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Djokovic, Williams remain Open favourites

AAP logoAAP 12/01/2017 Darren Walton

The tennis landscape may have changed but serial winners Novak Djokovic and Serena Williams remain favoured to rewrite history once again at the 105th Australian Open starting on Monday.

Djokovic and Williams have been relegated to respective second seeds in the men's and women's draws, but bookmakers refuse to believe there's been a shift in the balance of power despite spectacular coups by Andy Murray and Angelique Kerber in 2016.

Five-time runner-up Murray arrives as Melbourne Park's top seed for the first time following a blazing run that yielded second Wimbledon and Olympic titles as well as trophies in Beijing, Shanghai, Vienna and Paris before the Scot secured the No.1 ranking with some rare success over Djokovic in the ATP Tour Finals.

Murray's 6-3 6-4 victory in London was just his third in 16 meetings with Djokovic since he defeated the Serb in the 2013 Wimbledon final.

It also prompted swift and familiar backlash.

Djokovic responded with an ominous win over Murray in a thrilling season-opening final in Doha before declaring his intentions to land an unprecedented seventh men's Australian Open crown.

"I wouldn't be here if I didn't have an intention to win," Djokovic told AAP ahead of Friday's draw in Melbourne.

Murray, though, has every reason to believe this will be his year to atone for demoralising finals losses to Djokovic in 2011, 2013, 2015 and 2016, after also falling to Roger Federer in the 2010 championship decider.

Born a week before Djokovic, the newly knighted 29-year-old overhauled a record 8000-point rankings deficit during an incredible late-season surge while his Serbian nemesis battled injuries, an uncharacteristic form slump and "private issues".

An air of intrigue also surrounded Djokovic's delayed arrival to Melbourne this week that handed his rivals priceless extra time to acclimatise and prepare for the season's first grand slam.

Djokovic played down the significance of having only five days down under before opening his bid not only to eclipse Roy Emerson's six triumphs in Australia but also surpass the Queenslander's 12 majors to climb to outright fourth on the all-time men's grand slam title leaderboard behind Federer (17), Rafael Nadal (14) and Pete Sampras (14).

With 35-year-old Federer returning to major tennis after a six-month layoff at No.17 in the world and the ninth-ranked Nadal also a fading force, Murray is easily Djokovic's greatest threat among the one-time Big Four.

Such is the dominance of Murray and Djokovic that no other player in the 128-man draw is considered a single-figure hope by bookmakers.

But should the unthinkable happen and Murray and Djokovic depart early, as the Serb did at Wimbledon before the Brit exited in the US Open quarter-finals, triple grand slam winner and reigning Flushing Meadows champion Stan Wawrinka looms as the most likely beneficiary.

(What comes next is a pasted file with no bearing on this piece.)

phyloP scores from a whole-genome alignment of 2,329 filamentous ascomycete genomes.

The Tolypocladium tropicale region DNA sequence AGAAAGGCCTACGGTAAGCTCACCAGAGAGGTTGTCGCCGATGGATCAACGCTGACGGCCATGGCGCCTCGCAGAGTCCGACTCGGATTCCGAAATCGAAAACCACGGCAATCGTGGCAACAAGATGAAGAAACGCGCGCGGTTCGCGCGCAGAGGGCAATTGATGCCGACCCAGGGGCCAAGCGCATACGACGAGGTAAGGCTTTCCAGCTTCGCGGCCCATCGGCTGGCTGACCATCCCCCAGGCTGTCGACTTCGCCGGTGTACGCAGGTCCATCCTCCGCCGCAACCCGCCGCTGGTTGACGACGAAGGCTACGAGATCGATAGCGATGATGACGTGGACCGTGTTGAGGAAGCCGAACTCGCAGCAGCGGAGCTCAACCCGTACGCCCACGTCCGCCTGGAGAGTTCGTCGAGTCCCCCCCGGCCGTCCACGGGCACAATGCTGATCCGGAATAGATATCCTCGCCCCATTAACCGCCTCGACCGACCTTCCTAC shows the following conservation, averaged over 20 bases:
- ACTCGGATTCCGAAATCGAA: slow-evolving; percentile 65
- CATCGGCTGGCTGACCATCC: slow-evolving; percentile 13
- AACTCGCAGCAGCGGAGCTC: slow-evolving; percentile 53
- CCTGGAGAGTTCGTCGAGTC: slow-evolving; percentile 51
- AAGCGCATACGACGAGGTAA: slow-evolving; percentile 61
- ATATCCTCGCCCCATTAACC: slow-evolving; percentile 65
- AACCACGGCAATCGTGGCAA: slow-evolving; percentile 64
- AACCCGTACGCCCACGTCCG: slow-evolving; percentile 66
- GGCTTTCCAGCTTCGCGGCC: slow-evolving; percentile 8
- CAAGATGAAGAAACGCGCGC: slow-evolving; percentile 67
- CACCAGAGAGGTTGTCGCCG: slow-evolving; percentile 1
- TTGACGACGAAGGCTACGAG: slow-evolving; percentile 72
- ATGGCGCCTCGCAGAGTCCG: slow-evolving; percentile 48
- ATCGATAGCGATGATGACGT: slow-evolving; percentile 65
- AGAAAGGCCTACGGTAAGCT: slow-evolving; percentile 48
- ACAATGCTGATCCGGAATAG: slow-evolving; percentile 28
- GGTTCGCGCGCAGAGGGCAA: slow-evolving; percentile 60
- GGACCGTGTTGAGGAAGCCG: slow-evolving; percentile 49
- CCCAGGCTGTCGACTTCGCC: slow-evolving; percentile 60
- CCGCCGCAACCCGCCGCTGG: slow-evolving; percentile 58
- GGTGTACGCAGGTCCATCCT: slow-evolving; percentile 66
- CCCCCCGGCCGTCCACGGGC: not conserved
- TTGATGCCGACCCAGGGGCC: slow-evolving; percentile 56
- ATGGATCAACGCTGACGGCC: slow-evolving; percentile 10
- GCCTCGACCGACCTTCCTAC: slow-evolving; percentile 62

Mid-20s grand slam hopefuls Milos Raonic and Kei Nishikori are also seeded to finally break through, with local hope Nick Kyrgios, after a breakout three-title year and rise to world No.14, Austrian discovery Dominic Thiem and explosive German Alexander Zverev heading the ATP's generation next.

A knee injury has undermined Kyrgios's build-up but the 21-year - tipped by many as a potential winner - remains confident of going deep.

Like Djokovic, Williams has arrived in Australia hungry to retain her crown with yet more records in the offing.

The 22-time major champion can move past Steffi Graf as the most prolific grand slam singles winner in professional tennis history and close to within one of Margaret Court's all-time benchmark tally.

But Angelique Kerber, who toppled the American in last year's final before becoming the first woman in a decade apart from Williams to make three grand slam finals, has plans of her own.

The German's unexpected takeover also included runs to the Wimbledon and US Open deciders, where Kerber rebounded from an Olympic final defeat to cement her position as year-end No.1.

Kerber's rise isn't the only shake-up at the top.

Maria Sharapova's doping ban, the dramatic stabbing of Petra Kvitova, motherhood for two-time Open champion Victoria Azarenka and the retirement of fellow former world No.1 Ana Ivanovic has removed a host of the usual challengers from title contention.

The door is ajar for grand slam bridesmaids Agnieszka Radwanska, Simon Halep and Karolina Pliskova - the world's No.3, No.4 and No.5 - to burst through for breakthrough wins.

Opportunity also knocks for rising stars Belinda Bencic, Elina Svitolina and Australia's former world junior No.1 Daria Gavrilova, a round-of-16 gatecrasher last year and seeded for the first time at her home-town slam.

AUSTRALIAN OPEN CONTENDERS AND THEIR BEST RUNS AT MELBOURNE PARK:

MEN

Andy Murray - runner-up 2010, 2012, 2013, 2015, 2016

Novak Djokovic - champion 2008, 2011, 2012, 2013, 2015, 2016

Milos Raonic - semi-finalist 2016

Stan Wawrinka - champion 2014, semi-finalist 2015 Roger Federer - champion 2004, 2006, 2007, 2010

Rafael Nadal - champion 2009, runner-up 2012, 2014

Kei Nishikori - quarter-finalist 2012, 2015, 2016

Nick Kyrgios - quarter-finalist 2015

WOMEN

Angelique Kerber - champion 2016

Serena Williams - champion 2003, 2005, 2007, 2009, 2010, 2015, runner-up 2016 Agnieszka Radwanska - semi-finalist 2014, 2016

Simona Halep - quarter-finalist 2014, 2015

Karolina Pliskova - third round 2015, 2016

Dominika Cibulkova - runner-up 2014

Garbina Muguruza - fourth round 2014, 2015

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